Gender-Responsive Risk Assessment in Corrections

Gender-Responsive Risk Assessment in Corrections

Gender-Responsive Risk Assessment in Corrections

Gender-Responsive Risk Assessment in Corrections

Synopsis

Risk assessment in corrections allows practitioners to not only predict the likelihood of success for an offender and to identify areas to target for reduced risk. Such targets are argued to be different for men and women (Bloom, Owen & Covington, 2003). Bell examines the predictive validity of the Women's Risk/Needs Assessment on a sample of women and a sample of men. Results indicate that there are differences in the prevalence, co-occurrence, and predictive validity of risk/needs and strengths for men and women. Results support prior studies regarding gender-neutral risk assessment for male offenders. Additionally, her research demonstrates the importance of gender-responsive issues in the risk prediction of women in community corrections.

Excerpt

Risk assessment is an integral part of community corrections. In many correctional systems a risk assessment is performed to examine the likelihood of success if an offender is placed in the community. Two main reasons exist for assessing risk prior to a correctional placement determination. First and foremost is public safety; at many decision points concern for public safety underscores the necessity of knowing which offenders are at high risk of reoffending. Second, criminogenic risk factors identified in the risk assessment become targets for change that give the community correctional system the opportunity to reduce the offenders’ risk of recidivism. Although the present study is concerned with assessment of risk, it focuses primarily on the second reason for risk assessment. This research focuses on the identification of criminogenic needs (dynamic risk factors) for both men and women. The focus, in this regard, is whether these dynamic risk factors are the same for men and women alike.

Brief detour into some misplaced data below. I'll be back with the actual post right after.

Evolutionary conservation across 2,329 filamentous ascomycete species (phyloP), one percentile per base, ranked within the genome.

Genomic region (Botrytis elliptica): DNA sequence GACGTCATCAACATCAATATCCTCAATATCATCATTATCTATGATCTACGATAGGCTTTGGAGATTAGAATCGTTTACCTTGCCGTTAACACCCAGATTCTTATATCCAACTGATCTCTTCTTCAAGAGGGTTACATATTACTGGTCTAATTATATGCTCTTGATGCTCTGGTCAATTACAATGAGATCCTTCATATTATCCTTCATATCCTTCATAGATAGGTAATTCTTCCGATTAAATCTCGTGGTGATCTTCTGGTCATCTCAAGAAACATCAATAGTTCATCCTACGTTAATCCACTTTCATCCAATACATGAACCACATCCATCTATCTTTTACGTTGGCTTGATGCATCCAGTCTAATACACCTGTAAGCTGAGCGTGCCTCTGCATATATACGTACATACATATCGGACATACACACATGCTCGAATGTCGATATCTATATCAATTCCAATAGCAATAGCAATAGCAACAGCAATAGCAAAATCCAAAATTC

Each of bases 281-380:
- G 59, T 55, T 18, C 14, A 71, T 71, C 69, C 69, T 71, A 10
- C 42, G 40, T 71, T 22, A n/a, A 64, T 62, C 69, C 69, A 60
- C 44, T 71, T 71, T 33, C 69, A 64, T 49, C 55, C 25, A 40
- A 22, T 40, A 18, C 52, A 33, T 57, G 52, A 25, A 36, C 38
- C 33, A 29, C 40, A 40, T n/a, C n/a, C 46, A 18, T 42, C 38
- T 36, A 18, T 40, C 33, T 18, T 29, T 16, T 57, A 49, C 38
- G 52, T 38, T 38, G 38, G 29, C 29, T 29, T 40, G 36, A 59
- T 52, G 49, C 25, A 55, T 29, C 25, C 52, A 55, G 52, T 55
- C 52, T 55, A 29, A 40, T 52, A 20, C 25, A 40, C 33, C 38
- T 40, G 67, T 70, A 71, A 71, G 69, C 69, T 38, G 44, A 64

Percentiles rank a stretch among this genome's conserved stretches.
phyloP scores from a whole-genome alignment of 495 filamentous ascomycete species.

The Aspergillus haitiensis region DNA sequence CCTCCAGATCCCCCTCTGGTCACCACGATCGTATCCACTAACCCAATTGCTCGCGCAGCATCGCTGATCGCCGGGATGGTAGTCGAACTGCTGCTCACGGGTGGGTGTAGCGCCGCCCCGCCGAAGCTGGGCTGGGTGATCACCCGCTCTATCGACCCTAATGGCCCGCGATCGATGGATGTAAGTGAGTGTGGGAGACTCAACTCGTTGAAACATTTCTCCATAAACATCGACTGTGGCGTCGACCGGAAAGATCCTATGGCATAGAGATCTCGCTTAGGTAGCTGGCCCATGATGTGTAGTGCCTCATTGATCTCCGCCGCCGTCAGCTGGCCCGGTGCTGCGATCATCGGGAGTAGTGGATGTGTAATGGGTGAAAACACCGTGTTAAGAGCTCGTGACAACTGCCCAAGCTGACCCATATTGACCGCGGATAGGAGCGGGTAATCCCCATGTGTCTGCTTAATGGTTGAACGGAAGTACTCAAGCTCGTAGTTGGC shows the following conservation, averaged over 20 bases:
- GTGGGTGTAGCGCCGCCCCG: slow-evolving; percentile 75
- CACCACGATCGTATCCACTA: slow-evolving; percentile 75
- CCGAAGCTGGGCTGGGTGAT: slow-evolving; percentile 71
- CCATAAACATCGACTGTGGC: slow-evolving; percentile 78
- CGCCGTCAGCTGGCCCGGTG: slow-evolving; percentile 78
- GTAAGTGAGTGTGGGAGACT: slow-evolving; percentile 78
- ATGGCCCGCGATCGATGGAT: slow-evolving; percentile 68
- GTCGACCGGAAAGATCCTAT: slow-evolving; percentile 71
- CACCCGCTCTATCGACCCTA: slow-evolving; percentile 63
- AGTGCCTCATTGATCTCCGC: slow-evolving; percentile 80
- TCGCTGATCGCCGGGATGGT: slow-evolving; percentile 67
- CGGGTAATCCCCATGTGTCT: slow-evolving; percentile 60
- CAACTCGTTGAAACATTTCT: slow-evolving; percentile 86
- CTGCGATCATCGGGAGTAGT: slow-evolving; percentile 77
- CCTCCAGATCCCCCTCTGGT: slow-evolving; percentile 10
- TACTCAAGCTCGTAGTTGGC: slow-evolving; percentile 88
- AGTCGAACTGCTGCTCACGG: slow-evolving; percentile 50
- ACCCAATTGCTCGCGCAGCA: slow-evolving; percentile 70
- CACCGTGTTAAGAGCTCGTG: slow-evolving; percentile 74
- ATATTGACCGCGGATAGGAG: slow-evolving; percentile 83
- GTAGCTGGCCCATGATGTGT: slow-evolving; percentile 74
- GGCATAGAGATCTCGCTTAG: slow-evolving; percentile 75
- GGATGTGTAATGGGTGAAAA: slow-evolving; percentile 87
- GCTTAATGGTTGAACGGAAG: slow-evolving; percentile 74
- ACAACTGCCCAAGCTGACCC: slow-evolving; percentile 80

A number of scholars have argued that criminogenic needs are not the same for men and women. For example, as part of an effort by the National Institute of Corrections (NIC), Bloom et al. (2003) researched the existing knowledge regarding best practices with women offenders. This research produced a guide for professionals to follow in their work with women involved in the criminal justice system. Included in those suggestions are the importance of acknowledging that differences exist between men and women with respect to dynamic risk factors. The authors argue that behavioral differences occur as a result of gender socialization, gender roles, and gender inequality present in American . . .

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